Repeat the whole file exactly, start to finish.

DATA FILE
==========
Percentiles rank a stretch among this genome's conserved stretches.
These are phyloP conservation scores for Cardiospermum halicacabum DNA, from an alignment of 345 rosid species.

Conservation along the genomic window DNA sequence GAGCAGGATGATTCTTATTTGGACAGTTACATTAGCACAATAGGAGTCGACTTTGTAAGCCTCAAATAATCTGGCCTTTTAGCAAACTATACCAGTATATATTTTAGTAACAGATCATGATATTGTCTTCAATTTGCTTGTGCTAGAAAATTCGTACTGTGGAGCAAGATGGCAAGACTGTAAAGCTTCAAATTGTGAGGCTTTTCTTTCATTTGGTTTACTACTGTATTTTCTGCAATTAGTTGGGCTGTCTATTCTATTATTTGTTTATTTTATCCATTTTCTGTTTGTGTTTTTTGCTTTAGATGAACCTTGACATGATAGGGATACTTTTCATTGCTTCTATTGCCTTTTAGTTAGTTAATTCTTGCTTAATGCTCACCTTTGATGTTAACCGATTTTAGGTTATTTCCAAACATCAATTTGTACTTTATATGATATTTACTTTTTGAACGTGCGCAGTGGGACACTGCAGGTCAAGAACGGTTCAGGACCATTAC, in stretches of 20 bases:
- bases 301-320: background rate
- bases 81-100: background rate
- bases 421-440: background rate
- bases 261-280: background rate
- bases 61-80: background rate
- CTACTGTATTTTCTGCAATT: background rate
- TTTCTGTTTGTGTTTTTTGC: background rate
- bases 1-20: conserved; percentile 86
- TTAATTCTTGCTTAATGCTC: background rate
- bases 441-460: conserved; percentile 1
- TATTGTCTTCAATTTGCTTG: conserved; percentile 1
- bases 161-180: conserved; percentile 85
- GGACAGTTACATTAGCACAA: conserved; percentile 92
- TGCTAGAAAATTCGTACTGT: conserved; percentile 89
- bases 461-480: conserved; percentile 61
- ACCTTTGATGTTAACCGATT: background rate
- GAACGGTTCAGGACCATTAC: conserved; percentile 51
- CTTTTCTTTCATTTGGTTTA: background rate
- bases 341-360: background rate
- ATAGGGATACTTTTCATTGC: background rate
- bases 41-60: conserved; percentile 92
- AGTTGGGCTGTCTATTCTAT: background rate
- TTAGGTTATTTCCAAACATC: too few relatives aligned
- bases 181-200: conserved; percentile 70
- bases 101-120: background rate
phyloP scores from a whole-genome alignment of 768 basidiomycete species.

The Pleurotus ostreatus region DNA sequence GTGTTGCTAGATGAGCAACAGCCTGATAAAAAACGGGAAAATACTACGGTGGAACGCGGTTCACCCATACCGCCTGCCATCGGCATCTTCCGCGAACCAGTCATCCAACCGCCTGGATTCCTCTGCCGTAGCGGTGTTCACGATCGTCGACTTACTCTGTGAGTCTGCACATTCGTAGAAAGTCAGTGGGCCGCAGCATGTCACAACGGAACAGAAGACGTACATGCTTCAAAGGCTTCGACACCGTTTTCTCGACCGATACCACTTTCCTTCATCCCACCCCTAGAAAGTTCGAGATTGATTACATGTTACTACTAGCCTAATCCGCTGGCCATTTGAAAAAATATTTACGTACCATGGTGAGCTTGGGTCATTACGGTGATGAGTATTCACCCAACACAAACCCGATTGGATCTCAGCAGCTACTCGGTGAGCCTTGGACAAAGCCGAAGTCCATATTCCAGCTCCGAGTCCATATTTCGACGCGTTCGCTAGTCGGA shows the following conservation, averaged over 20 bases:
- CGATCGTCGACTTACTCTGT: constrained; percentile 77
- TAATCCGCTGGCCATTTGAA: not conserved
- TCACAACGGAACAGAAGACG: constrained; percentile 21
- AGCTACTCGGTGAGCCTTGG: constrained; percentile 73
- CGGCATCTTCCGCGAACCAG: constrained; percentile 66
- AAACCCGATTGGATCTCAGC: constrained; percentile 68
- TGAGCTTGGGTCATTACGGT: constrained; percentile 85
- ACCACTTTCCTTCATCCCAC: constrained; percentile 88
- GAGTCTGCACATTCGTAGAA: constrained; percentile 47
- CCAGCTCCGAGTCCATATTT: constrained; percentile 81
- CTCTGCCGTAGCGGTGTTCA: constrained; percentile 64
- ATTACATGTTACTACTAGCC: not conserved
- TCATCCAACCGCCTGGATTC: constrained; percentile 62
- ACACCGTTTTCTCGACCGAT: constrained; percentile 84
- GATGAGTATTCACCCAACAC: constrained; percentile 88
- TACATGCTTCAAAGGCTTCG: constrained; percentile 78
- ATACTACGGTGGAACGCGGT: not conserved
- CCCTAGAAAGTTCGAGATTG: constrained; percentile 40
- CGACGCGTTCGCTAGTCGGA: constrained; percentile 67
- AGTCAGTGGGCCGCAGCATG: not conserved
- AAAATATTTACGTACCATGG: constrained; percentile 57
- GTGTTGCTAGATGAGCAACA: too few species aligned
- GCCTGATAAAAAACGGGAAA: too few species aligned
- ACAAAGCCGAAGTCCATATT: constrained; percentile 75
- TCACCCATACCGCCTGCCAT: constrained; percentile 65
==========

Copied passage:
Percentiles rank a stretch among this genome's conserved stretches.
These are phyloP conservation scores for Cardiospermum halicacabum DNA, from an alignment of 345 rosid species.

Conservation along the genomic window DNA sequence GAGCAGGATGATTCTTATTTGGACAGTTACATTAGCACAATAGGAGTCGACTTTGTAAGCCTCAAATAATCTGGCCTTTTAGCAAACTATACCAGTATATATTTTAGTAACAGATCATGATATTGTCTTCAATTTGCTTGTGCTAGAAAATTCGTACTGTGGAGCAAGATGGCAAGACTGTAAAGCTTCAAATTGTGAGGCTTTTCTTTCATTTGGTTTACTACTGTATTTTCTGCAATTAGTTGGGCTGTCTATTCTATTATTTGTTTATTTTATCCATTTTCTGTTTGTGTTTTTTGCTTTAGATGAACCTTGACATGATAGGGATACTTTTCATTGCTTCTATTGCCTTTTAGTTAGTTAATTCTTGCTTAATGCTCACCTTTGATGTTAACCGATTTTAGGTTATTTCCAAACATCAATTTGTACTTTATATGATATTTACTTTTTGAACGTGCGCAGTGGGACACTGCAGGTCAAGAACGGTTCAGGACCATTAC, in stretches of 20 bases:
- bases 301-320: background rate
- bases 81-100: background rate
- bases 421-440: background rate
- bases 261-280: background rate
- bases 61-80: background rate
- CTACTGTATTTTCTGCAATT: background rate
- TTTCTGTTTGTGTTTTTTGC: background rate
- bases 1-20: conserved; percentile 86
- TTAATTCTTGCTTAATGCTC: background rate
- bases 441-460: conserved; percentile 1
- TATTGTCTTCAATTTGCTTG: conserved; percentile 1
- bases 161-180: conserved; percentile 85
- GGACAGTTACATTAGCACAA: conserved; percentile 92
- TGCTAGAAAATTCGTACTGT: conserved; percentile 89
- bases 461-480: conserved; percentile 61
- ACCTTTGATGTTAACCGATT: background rate
- GAACGGTTCAGGACCATTAC: conserved; percentile 51
- CTTTTCTTTCATTTGGTTTA: background rate
- bases 341-360: background rate
- ATAGGGATACTTTTCATTGC: background rate
- bases 41-60: conserved; percentile 92
- AGTTGGGCTGTCTATTCTAT: background rate
- TTAGGTTATTTCCAAACATC: too few relatives aligned
- bases 181-200: conserved; percentile 70
- bases 101-120: background rate
phyloP scores from a whole-genome alignment of 768 basidiomycete species.

The Pleurotus ostreatus region DNA sequence GTGTTGCTAGATGAGCAACAGCCTGATAAAAAACGGGAAAATACTACGGTGGAACGCGGTTCACCCATACCGCCTGCCATCGGCATCTTCCGCGAACCAGTCATCCAACCGCCTGGATTCCTCTGCCGTAGCGGTGTTCACGATCGTCGACTTACTCTGTGAGTCTGCACATTCGTAGAAAGTCAGTGGGCCGCAGCATGTCACAACGGAACAGAAGACGTACATGCTTCAAAGGCTTCGACACCGTTTTCTCGACCGATACCACTTTCCTTCATCCCACCCCTAGAAAGTTCGAGATTGATTACATGTTACTACTAGCCTAATCCGCTGGCCATTTGAAAAAATATTTACGTACCATGGTGAGCTTGGGTCATTACGGTGATGAGTATTCACCCAACACAAACCCGATTGGATCTCAGCAGCTACTCGGTGAGCCTTGGACAAAGCCGAAGTCCATATTCCAGCTCCGAGTCCATATTTCGACGCGTTCGCTAGTCGGA shows the following conservation, averaged over 20 bases:
- CGATCGTCGACTTACTCTGT: constrained; percentile 77
- TAATCCGCTGGCCATTTGAA: not conserved
- TCACAACGGAACAGAAGACG: constrained; percentile 21
- AGCTACTCGGTGAGCCTTGG: constrained; percentile 73
- CGGCATCTTCCGCGAACCAG: constrained; percentile 66
- AAACCCGATTGGATCTCAGC: constrained; percentile 68
- TGAGCTTGGGTCATTACGGT: constrained; percentile 85
- ACCACTTTCCTTCATCCCAC: constrained; percentile 88
- GAGTCTGCACATTCGTAGAA: constrained; percentile 47
- CCAGCTCCGAGTCCATATTT: constrained; percentile 81
- CTCTGCCGTAGCGGTGTTCA: constrained; percentile 64
- ATTACATGTTACTACTAGCC: not conserved
- TCATCCAACCGCCTGGATTC: constrained; percentile 62
- ACACCGTTTTCTCGACCGAT: constrained; percentile 84
- GATGAGTATTCACCCAACAC: constrained; percentile 88
- TACATGCTTCAAAGGCTTCG: constrained; percentile 78
- ATACTACGGTGGAACGCGGT: not conserved
- CCCTAGAAAGTTCGAGATTG: constrained; percentile 40
- CGACGCGTTCGCTAGTCGGA: constrained; percentile 67
- AGTCAGTGGGCCGCAGCATG: not conserved
- AAAATATTTACGTACCATGG: constrained; percentile 57
- GTGTTGCTAGATGAGCAACA: too few species aligned
- GCCTGATAAAAAACGGGAAA: too few species aligned
- ACAAAGCCGAAGTCCATATT: constrained; percentile 75
- TCACCCATACCGCCTGCCAT: constrained; percentile 65